TABLE 3-2 Average, Annual Releases (1990-1999) of Petroleum by Source (in thousands of tonnes)

 

North America

Worldwide

 

Best Est.

Regionsa

Min.

Max.

Best Est.

Min.

Max.

Natural Seeps

160

160

80

240

600

200

2000

Extraction of Petroleum

3.0

3.0

2.3

4.3

38

20

62

Platforms

0.16

0.15

0.15

0.18

0.86

0.29

1.4

Atmospheric deposition

0.12

0.12

0.07

0.45

1.3

0.38

2.6

Produced waters

2.7

2.7

2.1

3.7

36

19

58

Transportation of Petroleum

9.1

7.4

7.4

11

150

120

260

Pipeline spills

1.9

1.7

1.7

2.1

12

6.1

37

Tank vessel spills

5.3

4.0

4.0

6.4

100

93

130

Operational discharges (cargo washings)

nab

na

na

na

36

18

72

Coastal Facility Spills

1.9

1.7

1.7

2.2

4.9

2.4

15

Atmospheric deposition

0.01

0.01

tracec

0.02

0.4

0.2

1

Consumption of Petroleum

84

83

19

2000

480

130

6000

Land-based (river and runoff)

54

54

2.6

1900

140

6.8

5000

Recreational marine vessel

5.6

5.6

2.2

9

ndd

nd

nd

Spills (non-tank vessels)

1.2

0.91

1.1

1.4

7.1

6.5

8.8

Operational discharges (vessels ≥100 GT)

0.10

0.10

0.03

0.30

270

90

810

Operational discharges (vessels<100 GT)

0.12

0.12

0.03

0.30

nde

nd

nd

Atmospheric deposition

21

21

9.1

81

52

23

200

Jettisoned aircraft fuel

1.5

1.5

1.0

4.4

7.5

5.0

22

Total

260

250

110

2300

1300

470

8300

a“Regions” refers to 17 zones or regions of North American waters for which estimates were prepared.

bCargo washing is not allowed in U.S. waters, but is not restricted in international waters. Thus, it was assumed that this practice does not occur frequently in U.S. waters (see Chapter 3 and Appendix E).

cEstimated loads of less than 10 tonnes per year reported as “trace”

dWorld-wide populations of recreational vessels were not available (see Chapter 3 and Appendix F).

eInsufficient data were available to develop estimates for this class of vessels (see Chapter 3 and Appendix E).

NOTES:

1.Totals may not equal sum of components due to independent rounding.

2. Generally assumes an average specific volume of oil at 294 gallons per tonne (7 barrels per tonne). Where the specific commodity is known, the following values are applied when converting from volume to weight:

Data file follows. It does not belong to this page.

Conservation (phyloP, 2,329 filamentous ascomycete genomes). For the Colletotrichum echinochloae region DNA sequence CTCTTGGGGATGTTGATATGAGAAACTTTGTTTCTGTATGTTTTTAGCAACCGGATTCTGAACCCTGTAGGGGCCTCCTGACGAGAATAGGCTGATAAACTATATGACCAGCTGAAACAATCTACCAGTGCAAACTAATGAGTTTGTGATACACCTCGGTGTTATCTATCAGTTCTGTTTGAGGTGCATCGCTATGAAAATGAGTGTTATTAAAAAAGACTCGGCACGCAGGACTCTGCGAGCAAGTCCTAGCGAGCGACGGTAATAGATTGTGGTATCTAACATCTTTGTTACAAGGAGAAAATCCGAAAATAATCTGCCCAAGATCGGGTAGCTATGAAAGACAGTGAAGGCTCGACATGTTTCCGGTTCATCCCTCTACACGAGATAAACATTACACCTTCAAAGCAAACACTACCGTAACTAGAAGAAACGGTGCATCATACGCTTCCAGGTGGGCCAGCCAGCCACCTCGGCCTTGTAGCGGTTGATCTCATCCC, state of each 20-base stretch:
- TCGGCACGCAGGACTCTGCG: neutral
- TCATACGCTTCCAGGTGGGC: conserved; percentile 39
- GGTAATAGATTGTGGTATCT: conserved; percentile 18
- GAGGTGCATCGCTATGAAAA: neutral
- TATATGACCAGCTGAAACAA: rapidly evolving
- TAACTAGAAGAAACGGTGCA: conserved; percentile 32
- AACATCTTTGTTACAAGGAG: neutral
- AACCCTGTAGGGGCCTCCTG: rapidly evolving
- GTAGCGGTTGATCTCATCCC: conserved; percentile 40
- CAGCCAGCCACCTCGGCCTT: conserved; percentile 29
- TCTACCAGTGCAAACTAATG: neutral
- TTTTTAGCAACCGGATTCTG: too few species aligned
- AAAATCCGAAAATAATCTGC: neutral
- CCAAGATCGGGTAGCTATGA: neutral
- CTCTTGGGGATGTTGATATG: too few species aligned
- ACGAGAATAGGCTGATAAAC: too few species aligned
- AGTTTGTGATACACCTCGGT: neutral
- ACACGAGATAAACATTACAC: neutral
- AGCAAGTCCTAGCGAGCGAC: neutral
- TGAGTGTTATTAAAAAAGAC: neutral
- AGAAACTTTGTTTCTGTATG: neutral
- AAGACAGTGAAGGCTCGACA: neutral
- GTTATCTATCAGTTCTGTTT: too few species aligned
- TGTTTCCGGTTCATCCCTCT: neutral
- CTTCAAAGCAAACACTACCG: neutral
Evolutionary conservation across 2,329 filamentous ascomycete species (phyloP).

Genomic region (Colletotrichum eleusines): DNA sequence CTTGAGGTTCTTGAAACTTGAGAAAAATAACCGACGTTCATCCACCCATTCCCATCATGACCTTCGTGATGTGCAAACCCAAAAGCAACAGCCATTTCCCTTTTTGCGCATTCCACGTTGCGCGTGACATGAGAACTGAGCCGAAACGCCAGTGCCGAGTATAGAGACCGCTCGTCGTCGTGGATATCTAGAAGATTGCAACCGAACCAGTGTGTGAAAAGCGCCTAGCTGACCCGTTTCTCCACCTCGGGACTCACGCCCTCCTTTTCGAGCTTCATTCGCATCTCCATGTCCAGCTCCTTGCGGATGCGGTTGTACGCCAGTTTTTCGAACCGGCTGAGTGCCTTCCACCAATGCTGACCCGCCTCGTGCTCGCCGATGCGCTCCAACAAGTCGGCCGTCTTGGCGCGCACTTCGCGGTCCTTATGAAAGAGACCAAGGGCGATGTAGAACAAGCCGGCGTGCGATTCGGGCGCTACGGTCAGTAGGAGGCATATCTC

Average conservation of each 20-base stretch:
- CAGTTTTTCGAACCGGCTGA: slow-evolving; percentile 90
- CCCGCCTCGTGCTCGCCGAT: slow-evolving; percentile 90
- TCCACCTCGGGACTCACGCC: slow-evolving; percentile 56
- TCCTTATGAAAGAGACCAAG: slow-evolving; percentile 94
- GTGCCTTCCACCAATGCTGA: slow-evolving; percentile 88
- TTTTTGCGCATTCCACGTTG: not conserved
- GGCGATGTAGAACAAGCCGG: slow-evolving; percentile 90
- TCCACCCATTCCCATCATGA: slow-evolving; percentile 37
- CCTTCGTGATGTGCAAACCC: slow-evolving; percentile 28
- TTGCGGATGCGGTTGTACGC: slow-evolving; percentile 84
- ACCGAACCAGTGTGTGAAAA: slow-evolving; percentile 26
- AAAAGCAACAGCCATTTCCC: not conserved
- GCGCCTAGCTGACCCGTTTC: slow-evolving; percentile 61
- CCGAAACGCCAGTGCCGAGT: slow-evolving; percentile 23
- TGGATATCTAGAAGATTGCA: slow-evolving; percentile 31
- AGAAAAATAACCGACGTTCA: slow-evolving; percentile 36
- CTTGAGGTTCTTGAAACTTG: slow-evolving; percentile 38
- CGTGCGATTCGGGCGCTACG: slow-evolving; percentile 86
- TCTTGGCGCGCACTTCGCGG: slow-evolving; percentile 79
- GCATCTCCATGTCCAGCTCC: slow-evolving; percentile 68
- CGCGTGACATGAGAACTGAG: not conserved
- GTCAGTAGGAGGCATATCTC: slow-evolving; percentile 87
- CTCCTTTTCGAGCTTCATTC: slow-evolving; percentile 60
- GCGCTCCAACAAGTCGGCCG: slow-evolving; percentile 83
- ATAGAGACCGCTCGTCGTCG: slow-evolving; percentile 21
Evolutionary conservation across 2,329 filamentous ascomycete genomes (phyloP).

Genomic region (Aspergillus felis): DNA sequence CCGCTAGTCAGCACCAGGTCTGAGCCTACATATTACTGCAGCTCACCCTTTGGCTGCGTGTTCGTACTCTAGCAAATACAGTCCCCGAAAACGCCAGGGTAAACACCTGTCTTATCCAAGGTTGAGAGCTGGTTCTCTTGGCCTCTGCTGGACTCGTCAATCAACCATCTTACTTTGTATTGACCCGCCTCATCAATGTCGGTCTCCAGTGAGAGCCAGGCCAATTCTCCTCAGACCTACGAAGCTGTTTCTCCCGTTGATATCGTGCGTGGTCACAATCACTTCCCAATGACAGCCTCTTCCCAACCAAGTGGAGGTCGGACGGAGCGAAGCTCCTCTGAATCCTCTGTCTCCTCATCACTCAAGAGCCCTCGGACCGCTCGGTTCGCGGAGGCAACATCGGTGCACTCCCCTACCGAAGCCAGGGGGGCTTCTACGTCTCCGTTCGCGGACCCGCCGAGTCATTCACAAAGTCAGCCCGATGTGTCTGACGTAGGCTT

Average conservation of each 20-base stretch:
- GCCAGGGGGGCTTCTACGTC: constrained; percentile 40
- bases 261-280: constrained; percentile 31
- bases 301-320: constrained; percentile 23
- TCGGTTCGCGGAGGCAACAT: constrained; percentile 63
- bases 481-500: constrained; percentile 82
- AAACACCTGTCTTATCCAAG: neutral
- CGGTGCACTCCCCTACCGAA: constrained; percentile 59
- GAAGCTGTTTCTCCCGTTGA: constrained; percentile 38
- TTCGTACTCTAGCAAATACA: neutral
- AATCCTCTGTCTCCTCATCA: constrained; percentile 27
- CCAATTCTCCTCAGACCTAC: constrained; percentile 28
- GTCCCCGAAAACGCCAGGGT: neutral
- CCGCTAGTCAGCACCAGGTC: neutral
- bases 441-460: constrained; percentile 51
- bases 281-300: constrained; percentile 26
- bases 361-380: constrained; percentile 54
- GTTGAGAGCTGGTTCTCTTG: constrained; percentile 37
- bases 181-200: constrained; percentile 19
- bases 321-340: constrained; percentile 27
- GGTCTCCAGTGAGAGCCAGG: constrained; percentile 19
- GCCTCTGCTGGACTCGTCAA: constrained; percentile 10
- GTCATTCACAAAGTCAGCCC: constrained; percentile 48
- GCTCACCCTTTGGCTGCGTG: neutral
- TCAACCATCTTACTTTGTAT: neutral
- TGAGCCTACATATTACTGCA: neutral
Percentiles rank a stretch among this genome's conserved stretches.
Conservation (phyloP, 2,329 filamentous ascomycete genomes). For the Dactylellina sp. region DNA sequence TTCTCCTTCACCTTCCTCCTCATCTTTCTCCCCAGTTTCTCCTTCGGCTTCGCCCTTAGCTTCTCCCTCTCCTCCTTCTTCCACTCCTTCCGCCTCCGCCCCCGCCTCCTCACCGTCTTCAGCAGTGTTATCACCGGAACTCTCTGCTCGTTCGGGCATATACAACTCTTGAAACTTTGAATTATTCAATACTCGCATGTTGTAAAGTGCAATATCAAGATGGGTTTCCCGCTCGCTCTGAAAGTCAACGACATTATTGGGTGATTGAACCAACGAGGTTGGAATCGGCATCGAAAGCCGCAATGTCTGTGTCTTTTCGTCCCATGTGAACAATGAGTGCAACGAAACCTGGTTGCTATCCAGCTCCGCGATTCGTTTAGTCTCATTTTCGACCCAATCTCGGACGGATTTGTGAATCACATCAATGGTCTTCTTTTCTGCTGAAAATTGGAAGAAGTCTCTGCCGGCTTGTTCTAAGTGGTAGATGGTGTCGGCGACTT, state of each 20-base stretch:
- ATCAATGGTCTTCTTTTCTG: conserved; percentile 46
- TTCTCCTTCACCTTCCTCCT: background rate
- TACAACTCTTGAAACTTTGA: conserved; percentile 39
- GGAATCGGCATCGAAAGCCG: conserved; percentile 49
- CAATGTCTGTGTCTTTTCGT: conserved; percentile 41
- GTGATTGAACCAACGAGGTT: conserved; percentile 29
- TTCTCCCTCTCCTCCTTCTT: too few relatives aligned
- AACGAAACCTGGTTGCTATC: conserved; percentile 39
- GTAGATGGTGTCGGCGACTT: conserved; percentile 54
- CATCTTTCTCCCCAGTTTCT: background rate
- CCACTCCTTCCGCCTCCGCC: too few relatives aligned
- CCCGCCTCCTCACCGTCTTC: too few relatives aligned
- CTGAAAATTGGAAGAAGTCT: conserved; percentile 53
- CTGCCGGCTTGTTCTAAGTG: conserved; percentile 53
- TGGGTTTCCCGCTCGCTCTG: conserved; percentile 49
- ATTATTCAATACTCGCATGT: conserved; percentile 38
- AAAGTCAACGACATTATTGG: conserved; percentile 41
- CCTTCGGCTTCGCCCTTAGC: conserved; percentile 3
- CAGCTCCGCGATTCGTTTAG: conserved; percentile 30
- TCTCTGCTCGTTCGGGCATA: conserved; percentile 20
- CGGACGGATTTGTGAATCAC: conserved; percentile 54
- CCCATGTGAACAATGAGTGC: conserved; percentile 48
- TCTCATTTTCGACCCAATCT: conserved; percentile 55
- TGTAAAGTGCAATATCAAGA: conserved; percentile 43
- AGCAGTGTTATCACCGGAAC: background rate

Gasoline: 333 gallons per tonne

Light Distillate: 285 gallons per tonne

Heavy Distillate: 256 gallons per tonne

Crude Oil: 272 gallons per tonne

3. Numbers reported to no more than 2 significant figures using rules: http://web.mit.edu/10.001/Web/Course_Notes/Statistics_Notes/Significant_Figures.html#SignificantFigures

Council (NRC, 1975; NRC, 1985) and new information on the natural seepage of crude oil into the marine environment (detailed in Appendix C). Not considered in the new or previous studies is the contribution to the marine environment of hydrothermally-derived petroleum at oceanic spreading axes (see summary by Kvenvolden and Simoneit, 1990). Although it is clear that hydrothermal petroleum occurs in the sea, the rates of seepage are unknown, but are believed to be very small, and therefore are not included in the new global assessment.

In 1975, the estimated worldwide rate of natural seepage of oil into the marine environment ranged widely from 200,000 to 6,000,000 tonnes per year, with a “best estimate” of 600,000 tonnes per year. These rates were based on a comprehensive global survey incorporating extensive geological considerations, but used extrapolations from only a few known seeps. In 1985, little new information had become available, and estimates of individual oil-seep rates had not changed significantly. Thus a revised estimate of the global seepage rate was calculated based on assumptions concerning the amount of crude oil known to be present that could seep over reasonable periods of geologic time. This theoretical approach was first developed by Kvenvolden and Harbaugh (1983) and incorporated into NRC (1985). The



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